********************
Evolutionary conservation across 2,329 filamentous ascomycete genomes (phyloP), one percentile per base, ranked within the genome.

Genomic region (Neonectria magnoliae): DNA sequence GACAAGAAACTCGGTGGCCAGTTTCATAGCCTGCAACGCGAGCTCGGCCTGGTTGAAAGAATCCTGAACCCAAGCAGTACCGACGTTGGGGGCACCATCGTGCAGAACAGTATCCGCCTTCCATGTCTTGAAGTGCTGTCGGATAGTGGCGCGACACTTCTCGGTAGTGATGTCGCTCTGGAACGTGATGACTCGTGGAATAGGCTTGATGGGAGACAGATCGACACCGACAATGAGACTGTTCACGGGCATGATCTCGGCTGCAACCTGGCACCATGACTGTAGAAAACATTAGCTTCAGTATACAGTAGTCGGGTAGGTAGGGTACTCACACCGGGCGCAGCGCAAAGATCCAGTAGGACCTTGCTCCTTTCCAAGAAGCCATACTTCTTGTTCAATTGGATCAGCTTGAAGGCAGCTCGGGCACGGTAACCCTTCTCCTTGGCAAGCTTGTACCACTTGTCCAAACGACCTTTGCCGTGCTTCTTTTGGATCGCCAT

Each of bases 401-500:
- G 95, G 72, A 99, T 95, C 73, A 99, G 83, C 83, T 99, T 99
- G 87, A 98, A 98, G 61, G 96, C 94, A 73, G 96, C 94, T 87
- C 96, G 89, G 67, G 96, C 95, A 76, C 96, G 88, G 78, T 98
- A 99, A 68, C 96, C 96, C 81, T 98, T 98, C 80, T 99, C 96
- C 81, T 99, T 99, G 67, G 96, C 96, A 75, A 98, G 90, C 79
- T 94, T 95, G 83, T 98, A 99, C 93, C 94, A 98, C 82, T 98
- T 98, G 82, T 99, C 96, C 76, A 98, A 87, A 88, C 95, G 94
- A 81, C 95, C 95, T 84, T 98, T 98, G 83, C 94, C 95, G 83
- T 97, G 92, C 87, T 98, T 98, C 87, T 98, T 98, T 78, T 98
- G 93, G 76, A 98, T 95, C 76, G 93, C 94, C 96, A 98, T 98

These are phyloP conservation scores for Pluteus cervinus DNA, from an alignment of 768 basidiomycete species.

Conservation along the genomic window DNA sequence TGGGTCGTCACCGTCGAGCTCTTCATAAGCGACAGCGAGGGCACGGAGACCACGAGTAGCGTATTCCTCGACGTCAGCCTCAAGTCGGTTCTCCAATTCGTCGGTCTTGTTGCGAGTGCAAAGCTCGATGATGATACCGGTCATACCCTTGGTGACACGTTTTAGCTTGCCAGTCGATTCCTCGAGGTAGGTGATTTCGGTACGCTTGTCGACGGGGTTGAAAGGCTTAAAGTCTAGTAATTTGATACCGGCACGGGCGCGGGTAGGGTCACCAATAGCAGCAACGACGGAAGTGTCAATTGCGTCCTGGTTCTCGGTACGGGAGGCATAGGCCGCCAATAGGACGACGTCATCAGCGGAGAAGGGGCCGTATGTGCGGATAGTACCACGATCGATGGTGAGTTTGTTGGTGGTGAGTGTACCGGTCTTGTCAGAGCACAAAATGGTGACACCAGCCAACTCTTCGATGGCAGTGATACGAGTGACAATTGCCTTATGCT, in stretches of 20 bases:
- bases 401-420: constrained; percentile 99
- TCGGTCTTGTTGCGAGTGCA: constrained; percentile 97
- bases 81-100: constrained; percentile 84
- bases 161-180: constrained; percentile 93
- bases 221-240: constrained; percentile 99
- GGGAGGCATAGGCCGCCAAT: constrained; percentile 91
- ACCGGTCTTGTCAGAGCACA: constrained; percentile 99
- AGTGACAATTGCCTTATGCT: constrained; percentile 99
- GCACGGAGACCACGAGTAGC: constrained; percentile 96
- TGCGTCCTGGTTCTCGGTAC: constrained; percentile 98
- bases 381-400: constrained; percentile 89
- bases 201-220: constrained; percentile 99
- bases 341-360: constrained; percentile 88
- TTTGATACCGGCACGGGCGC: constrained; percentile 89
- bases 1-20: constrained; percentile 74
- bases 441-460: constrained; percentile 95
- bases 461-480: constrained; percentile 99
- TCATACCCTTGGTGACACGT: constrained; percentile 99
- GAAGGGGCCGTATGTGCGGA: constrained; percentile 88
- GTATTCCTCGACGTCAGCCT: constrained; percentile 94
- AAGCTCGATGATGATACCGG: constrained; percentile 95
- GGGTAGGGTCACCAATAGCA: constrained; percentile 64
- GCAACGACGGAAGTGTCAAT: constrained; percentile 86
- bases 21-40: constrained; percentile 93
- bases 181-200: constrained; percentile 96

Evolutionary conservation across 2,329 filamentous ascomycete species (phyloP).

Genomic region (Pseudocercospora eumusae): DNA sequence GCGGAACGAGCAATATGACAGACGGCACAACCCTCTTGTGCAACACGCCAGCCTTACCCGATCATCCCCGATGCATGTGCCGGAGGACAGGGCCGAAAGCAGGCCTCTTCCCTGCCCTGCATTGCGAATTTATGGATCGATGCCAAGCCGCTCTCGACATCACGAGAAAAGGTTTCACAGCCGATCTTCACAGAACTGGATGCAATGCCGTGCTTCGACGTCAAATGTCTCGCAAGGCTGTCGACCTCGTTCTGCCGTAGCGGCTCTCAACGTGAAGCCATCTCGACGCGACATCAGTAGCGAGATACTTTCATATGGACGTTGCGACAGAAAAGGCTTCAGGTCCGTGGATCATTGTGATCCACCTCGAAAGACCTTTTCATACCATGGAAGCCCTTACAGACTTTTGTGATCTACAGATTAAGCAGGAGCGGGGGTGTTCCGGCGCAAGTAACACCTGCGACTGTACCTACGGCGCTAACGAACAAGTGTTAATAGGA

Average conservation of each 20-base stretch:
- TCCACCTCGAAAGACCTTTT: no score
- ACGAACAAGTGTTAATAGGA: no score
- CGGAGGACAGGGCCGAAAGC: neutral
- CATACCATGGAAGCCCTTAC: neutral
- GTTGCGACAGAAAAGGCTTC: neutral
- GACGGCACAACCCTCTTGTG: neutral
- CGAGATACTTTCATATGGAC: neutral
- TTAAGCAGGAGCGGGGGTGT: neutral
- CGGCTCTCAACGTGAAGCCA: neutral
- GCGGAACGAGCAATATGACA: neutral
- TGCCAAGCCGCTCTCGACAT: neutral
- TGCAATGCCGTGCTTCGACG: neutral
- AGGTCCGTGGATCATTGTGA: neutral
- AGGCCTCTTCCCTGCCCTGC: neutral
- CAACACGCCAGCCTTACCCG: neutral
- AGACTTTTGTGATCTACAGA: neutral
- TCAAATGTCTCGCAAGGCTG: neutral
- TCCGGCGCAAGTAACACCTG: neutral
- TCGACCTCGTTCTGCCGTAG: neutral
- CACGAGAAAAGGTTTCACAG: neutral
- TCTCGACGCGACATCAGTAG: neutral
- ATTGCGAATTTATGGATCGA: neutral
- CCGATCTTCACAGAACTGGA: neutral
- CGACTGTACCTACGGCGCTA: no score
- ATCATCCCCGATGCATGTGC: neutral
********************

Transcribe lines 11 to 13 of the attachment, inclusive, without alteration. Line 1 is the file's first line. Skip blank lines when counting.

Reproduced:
- A 81, C 95, C 95, T 84, T 98, T 98, G 83, C 94, C 95, G 83
- T 97, G 92, C 87, T 98, T 98, C 87, T 98, T 98, T 78, T 98
- G 93, G 76, A 98, T 95, C 76, G 93, C 94, C 96, A 98, T 98